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Every rare once in a while a politician says something worth thinking about.

Joe Biden was in Ottumwa, Iowa, a little while back, and amidst the usual hyperbole and hoo-haw he was quoted as saying, “We’ve got to start to reward not just wealth; we’ve got to reward work.”

It doesn’t take a Ph.D. philosopher to see he wasn’t just talking about a paycheck ...

Nobody’s going to deny that money casts a long shadow on how we’ve come to value things, and, even more so, how we value people.

From the snarky comment — ”If he’s so smart why isn’t he rich?” — to soliciting and taking advice on everything from foreign policy to diaper rash from people whose only measure of expertise is their perceived net worth, we’re quick and easy to equate wealth with value with nary a thought as to whether the yardstick we’re using is appropriate to what we’re trying to measure.

That’s not to say that money isn’t a useful tool to differentiate between say a Rolex and a Bulova, a Lamborghini and a Chevette, black truffles and Pennsylvania Dutchman canned mushrooms; but anyone who will say that a person who commands a lot of money is always of greater worth and value that one who knows how to wield a pipe wrench has never faced a leaky toilet at 2 a.m.

Let’s face it, when the kid has a stomach ache, who calls an investment banker?

No, when we need something done, something taken care of we look for someone who can do something about it, not the guy who inherited his grandpa’s portfolio.

It’s time way overdue we started giving the folks who do the real work a little respect ... no, a whole lot of respect, because the work they do, it’s not just important, it’s vital.

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Think about it for a minute, if the mayor and city council quit tomorrow, other than a few newspaper guys, darn near nobody would notice. But let the city sewer workers not show up, well, that’s going to raise a serious stink in a very short time.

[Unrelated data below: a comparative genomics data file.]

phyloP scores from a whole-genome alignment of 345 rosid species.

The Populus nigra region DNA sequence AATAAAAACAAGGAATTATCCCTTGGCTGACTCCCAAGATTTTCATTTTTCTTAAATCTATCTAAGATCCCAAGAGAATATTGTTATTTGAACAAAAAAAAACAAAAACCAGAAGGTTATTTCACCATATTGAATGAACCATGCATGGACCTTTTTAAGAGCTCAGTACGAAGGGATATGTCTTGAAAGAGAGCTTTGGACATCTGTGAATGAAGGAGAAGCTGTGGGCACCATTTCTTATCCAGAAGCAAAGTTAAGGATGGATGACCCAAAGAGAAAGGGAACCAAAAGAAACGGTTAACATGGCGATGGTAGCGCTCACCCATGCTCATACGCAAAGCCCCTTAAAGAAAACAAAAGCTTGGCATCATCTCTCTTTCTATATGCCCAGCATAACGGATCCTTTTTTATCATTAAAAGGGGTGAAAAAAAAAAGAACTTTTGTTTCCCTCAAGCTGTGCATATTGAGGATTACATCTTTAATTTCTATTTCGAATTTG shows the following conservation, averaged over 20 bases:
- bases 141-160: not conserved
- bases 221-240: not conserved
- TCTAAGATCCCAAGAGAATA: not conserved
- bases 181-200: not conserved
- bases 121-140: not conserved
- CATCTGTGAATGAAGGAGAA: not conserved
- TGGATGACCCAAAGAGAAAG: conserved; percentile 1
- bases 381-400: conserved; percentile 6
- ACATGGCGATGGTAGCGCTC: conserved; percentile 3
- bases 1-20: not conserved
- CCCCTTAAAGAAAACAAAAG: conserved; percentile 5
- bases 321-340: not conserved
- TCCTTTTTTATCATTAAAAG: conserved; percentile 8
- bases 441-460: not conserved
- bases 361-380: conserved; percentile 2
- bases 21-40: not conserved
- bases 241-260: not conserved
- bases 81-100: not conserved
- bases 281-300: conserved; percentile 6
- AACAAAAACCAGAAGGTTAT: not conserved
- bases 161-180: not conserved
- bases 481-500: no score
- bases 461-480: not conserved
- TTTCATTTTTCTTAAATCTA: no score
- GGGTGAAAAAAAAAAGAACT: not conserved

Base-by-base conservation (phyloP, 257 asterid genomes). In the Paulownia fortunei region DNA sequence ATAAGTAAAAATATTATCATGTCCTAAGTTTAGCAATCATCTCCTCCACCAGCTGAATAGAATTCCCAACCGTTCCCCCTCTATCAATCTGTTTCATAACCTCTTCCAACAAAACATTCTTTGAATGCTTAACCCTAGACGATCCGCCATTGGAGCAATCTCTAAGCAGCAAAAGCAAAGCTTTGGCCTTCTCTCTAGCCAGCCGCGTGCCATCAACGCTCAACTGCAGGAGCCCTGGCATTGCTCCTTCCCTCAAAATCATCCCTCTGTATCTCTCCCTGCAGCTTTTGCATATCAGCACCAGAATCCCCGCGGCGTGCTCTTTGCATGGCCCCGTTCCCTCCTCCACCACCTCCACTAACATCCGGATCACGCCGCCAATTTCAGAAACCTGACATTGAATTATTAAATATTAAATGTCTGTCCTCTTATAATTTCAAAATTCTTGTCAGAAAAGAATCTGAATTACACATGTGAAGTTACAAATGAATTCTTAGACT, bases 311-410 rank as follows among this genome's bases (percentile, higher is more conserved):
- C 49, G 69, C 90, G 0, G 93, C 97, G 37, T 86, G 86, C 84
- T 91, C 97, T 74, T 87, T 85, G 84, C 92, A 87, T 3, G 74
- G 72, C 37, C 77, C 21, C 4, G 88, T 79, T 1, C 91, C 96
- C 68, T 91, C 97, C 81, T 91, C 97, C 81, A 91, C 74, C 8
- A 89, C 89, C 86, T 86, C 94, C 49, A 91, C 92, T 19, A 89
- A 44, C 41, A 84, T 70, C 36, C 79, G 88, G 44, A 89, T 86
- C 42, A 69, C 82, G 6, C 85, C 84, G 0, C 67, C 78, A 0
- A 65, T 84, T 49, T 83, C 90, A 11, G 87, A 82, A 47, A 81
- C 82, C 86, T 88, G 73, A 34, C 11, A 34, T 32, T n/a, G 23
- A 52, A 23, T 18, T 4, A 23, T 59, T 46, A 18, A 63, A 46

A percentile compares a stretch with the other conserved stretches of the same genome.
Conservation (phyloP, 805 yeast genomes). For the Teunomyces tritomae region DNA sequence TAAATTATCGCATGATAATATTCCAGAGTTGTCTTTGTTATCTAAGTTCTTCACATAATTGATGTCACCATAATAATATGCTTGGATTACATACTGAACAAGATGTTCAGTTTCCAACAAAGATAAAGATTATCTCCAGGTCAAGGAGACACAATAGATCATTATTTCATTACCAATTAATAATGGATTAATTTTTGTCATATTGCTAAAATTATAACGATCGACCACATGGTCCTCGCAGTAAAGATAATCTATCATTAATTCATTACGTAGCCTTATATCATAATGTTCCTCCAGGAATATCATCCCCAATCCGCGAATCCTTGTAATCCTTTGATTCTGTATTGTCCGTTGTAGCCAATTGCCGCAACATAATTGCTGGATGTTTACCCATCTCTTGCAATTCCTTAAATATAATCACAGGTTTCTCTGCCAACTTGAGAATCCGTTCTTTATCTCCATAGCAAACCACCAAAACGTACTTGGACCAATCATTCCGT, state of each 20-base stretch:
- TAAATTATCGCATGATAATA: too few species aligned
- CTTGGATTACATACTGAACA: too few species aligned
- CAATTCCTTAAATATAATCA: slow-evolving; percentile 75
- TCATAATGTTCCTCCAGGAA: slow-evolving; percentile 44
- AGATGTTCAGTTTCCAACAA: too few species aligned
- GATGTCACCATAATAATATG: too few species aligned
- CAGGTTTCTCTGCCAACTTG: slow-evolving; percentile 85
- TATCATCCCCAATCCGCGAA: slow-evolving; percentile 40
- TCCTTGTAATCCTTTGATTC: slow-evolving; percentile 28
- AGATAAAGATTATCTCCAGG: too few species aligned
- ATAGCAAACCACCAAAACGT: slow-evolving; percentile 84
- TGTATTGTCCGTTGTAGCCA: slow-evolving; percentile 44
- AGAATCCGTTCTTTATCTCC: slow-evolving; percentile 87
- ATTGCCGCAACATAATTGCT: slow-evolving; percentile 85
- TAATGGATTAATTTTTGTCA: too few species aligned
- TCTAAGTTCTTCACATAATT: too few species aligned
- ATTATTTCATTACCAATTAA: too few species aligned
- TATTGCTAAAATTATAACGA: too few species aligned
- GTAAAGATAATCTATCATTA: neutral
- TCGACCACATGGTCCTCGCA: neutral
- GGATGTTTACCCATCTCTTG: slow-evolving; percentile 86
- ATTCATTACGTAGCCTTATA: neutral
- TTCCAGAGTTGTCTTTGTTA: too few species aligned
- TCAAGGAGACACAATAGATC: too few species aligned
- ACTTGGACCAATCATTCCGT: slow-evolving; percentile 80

When the politicians’ squabbling leads to a government shutdown what do people notice first? The closed rest stops on the interstate. Is there anyway quicker to generate an outraged citizen than to force her to squat along the roadside?

Yup, when it comes to meeting our real needs, it’s the guy with the mop and roll of toilet paper over the trust-fund scion every time.

Look around and we see it everywhere. Think about the last time you were stuck cooling your heels in an endless checkout line ... were you wishing more nimble-fingered checkers would materialize at the dozen or so closed registers or were you cussing the company for not hiring enough corporate vice presidents to confer concerning the situation?

When your computer crashes, what are the odds that your call to tech support rings through to Bill Gates?

How is it we’re told we can’t afford to provide the folks who harvest our crops, cook our food, clean our restrooms, fix our streets, care for our kids, bathe our old people, haul away our trash and do the thousands of things that keep our lights on and lives on track, a paycheck adequate for a place to live, enough to eat, a visit to the doctor when they’re sick, education for their kids and the prospect of a reasonably secure and comfortable life?

How is it that when a real estate tycoon stiffs his contractors we reward him with the presidency, but when a guy working two jobs and a side gig can’t afford food for his family, we take away his food stamps?

We owe them all of that, plus a healthy measure of respect and, yes, gratitude.

Next time you flush, give it a little thought.

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Jerome Christenson is a former reporter, columnist and editor at the Winona Daily News.

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